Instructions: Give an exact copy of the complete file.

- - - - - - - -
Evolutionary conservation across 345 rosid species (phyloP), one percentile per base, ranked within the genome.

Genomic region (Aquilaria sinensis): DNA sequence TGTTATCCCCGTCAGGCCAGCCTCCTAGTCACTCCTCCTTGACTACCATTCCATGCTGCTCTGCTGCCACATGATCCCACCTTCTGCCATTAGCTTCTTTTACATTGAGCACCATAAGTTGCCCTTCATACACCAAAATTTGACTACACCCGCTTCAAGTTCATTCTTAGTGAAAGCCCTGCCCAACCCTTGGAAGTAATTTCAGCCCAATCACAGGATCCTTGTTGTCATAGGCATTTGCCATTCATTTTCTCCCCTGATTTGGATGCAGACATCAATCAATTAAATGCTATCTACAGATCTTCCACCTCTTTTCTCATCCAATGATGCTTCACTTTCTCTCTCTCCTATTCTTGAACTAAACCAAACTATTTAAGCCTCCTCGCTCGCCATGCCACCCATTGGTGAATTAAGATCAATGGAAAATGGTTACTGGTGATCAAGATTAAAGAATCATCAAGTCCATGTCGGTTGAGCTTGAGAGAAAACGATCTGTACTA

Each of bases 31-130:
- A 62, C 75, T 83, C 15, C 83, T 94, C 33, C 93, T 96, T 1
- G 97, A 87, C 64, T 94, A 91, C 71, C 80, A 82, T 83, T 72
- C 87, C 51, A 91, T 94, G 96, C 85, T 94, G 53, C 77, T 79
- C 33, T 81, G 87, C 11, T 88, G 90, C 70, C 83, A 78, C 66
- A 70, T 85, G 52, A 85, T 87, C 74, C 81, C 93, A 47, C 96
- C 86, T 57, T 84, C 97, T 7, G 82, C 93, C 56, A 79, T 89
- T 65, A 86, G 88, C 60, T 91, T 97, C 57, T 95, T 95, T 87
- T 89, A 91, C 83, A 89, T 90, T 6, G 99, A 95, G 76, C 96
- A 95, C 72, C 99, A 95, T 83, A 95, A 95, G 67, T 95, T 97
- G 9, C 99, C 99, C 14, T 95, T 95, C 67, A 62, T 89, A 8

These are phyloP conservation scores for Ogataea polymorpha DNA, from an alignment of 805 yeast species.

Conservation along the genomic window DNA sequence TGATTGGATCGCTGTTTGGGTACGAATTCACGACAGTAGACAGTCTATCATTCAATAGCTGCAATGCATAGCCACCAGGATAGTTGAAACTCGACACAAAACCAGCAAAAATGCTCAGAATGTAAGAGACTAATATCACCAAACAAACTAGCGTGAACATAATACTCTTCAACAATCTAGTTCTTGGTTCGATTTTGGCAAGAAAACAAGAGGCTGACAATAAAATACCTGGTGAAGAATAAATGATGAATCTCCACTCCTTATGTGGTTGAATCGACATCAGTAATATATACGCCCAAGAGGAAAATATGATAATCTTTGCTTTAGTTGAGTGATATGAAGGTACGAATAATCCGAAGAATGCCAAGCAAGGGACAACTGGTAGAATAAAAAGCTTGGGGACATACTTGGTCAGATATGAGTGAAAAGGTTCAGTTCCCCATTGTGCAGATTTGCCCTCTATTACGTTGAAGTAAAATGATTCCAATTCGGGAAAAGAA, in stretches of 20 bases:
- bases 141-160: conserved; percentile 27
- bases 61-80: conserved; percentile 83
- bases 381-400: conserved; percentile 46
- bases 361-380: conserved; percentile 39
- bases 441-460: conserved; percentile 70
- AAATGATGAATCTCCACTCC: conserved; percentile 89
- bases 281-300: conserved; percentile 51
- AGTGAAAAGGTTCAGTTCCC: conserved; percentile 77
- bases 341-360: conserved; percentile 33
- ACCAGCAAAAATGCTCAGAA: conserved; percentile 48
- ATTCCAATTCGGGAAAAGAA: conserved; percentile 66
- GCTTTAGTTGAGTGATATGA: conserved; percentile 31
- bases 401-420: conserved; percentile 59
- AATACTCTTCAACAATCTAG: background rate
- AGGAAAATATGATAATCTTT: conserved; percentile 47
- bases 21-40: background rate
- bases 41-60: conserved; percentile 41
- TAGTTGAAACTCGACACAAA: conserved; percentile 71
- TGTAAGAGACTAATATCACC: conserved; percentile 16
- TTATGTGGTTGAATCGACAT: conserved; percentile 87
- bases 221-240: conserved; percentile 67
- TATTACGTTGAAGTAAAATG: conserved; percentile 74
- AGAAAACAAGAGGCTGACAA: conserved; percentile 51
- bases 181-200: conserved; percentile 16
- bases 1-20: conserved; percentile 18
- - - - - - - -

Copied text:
Evolutionary conservation across 345 rosid species (phyloP), one percentile per base, ranked within the genome.

Genomic region (Aquilaria sinensis): DNA sequence TGTTATCCCCGTCAGGCCAGCCTCCTAGTCACTCCTCCTTGACTACCATTCCATGCTGCTCTGCTGCCACATGATCCCACCTTCTGCCATTAGCTTCTTTTACATTGAGCACCATAAGTTGCCCTTCATACACCAAAATTTGACTACACCCGCTTCAAGTTCATTCTTAGTGAAAGCCCTGCCCAACCCTTGGAAGTAATTTCAGCCCAATCACAGGATCCTTGTTGTCATAGGCATTTGCCATTCATTTTCTCCCCTGATTTGGATGCAGACATCAATCAATTAAATGCTATCTACAGATCTTCCACCTCTTTTCTCATCCAATGATGCTTCACTTTCTCTCTCTCCTATTCTTGAACTAAACCAAACTATTTAAGCCTCCTCGCTCGCCATGCCACCCATTGGTGAATTAAGATCAATGGAAAATGGTTACTGGTGATCAAGATTAAAGAATCATCAAGTCCATGTCGGTTGAGCTTGAGAGAAAACGATCTGTACTA

Each of bases 31-130:
- A 62, C 75, T 83, C 15, C 83, T 94, C 33, C 93, T 96, T 1
- G 97, A 87, C 64, T 94, A 91, C 71, C 80, A 82, T 83, T 72
- C 87, C 51, A 91, T 94, G 96, C 85, T 94, G 53, C 77, T 79
- C 33, T 81, G 87, C 11, T 88, G 90, C 70, C 83, A 78, C 66
- A 70, T 85, G 52, A 85, T 87, C 74, C 81, C 93, A 47, C 96
- C 86, T 57, T 84, C 97, T 7, G 82, C 93, C 56, A 79, T 89
- T 65, A 86, G 88, C 60, T 91, T 97, C 57, T 95, T 95, T 87
- T 89, A 91, C 83, A 89, T 90, T 6, G 99, A 95, G 76, C 96
- A 95, C 72, C 99, A 95, T 83, A 95, A 95, G 67, T 95, T 97
- G 9, C 99, C 99, C 14, T 95, T 95, C 67, A 62, T 89, A 8

These are phyloP conservation scores for Ogataea polymorpha DNA, from an alignment of 805 yeast species.

Conservation along the genomic window DNA sequence TGATTGGATCGCTGTTTGGGTACGAATTCACGACAGTAGACAGTCTATCATTCAATAGCTGCAATGCATAGCCACCAGGATAGTTGAAACTCGACACAAAACCAGCAAAAATGCTCAGAATGTAAGAGACTAATATCACCAAACAAACTAGCGTGAACATAATACTCTTCAACAATCTAGTTCTTGGTTCGATTTTGGCAAGAAAACAAGAGGCTGACAATAAAATACCTGGTGAAGAATAAATGATGAATCTCCACTCCTTATGTGGTTGAATCGACATCAGTAATATATACGCCCAAGAGGAAAATATGATAATCTTTGCTTTAGTTGAGTGATATGAAGGTACGAATAATCCGAAGAATGCCAAGCAAGGGACAACTGGTAGAATAAAAAGCTTGGGGACATACTTGGTCAGATATGAGTGAAAAGGTTCAGTTCCCCATTGTGCAGATTTGCCCTCTATTACGTTGAAGTAAAATGATTCCAATTCGGGAAAAGAA, in stretches of 20 bases:
- bases 141-160: conserved; percentile 27
- bases 61-80: conserved; percentile 83
- bases 381-400: conserved; percentile 46
- bases 361-380: conserved; percentile 39
- bases 441-460: conserved; percentile 70
- AAATGATGAATCTCCACTCC: conserved; percentile 89
- bases 281-300: conserved; percentile 51
- AGTGAAAAGGTTCAGTTCCC: conserved; percentile 77
- bases 341-360: conserved; percentile 33
- ACCAGCAAAAATGCTCAGAA: conserved; percentile 48
- ATTCCAATTCGGGAAAAGAA: conserved; percentile 66
- GCTTTAGTTGAGTGATATGA: conserved; percentile 31
- bases 401-420: conserved; percentile 59
- AATACTCTTCAACAATCTAG: background rate
- AGGAAAATATGATAATCTTT: conserved; percentile 47
- bases 21-40: background rate
- bases 41-60: conserved; percentile 41
- TAGTTGAAACTCGACACAAA: conserved; percentile 71
- TGTAAGAGACTAATATCACC: conserved; percentile 16
- TTATGTGGTTGAATCGACAT: conserved; percentile 87
- bases 221-240: conserved; percentile 67
- TATTACGTTGAAGTAAAATG: conserved; percentile 74
- AGAAAACAAGAGGCTGACAA: conserved; percentile 51
- bases 181-200: conserved; percentile 16
- bases 1-20: conserved; percentile 18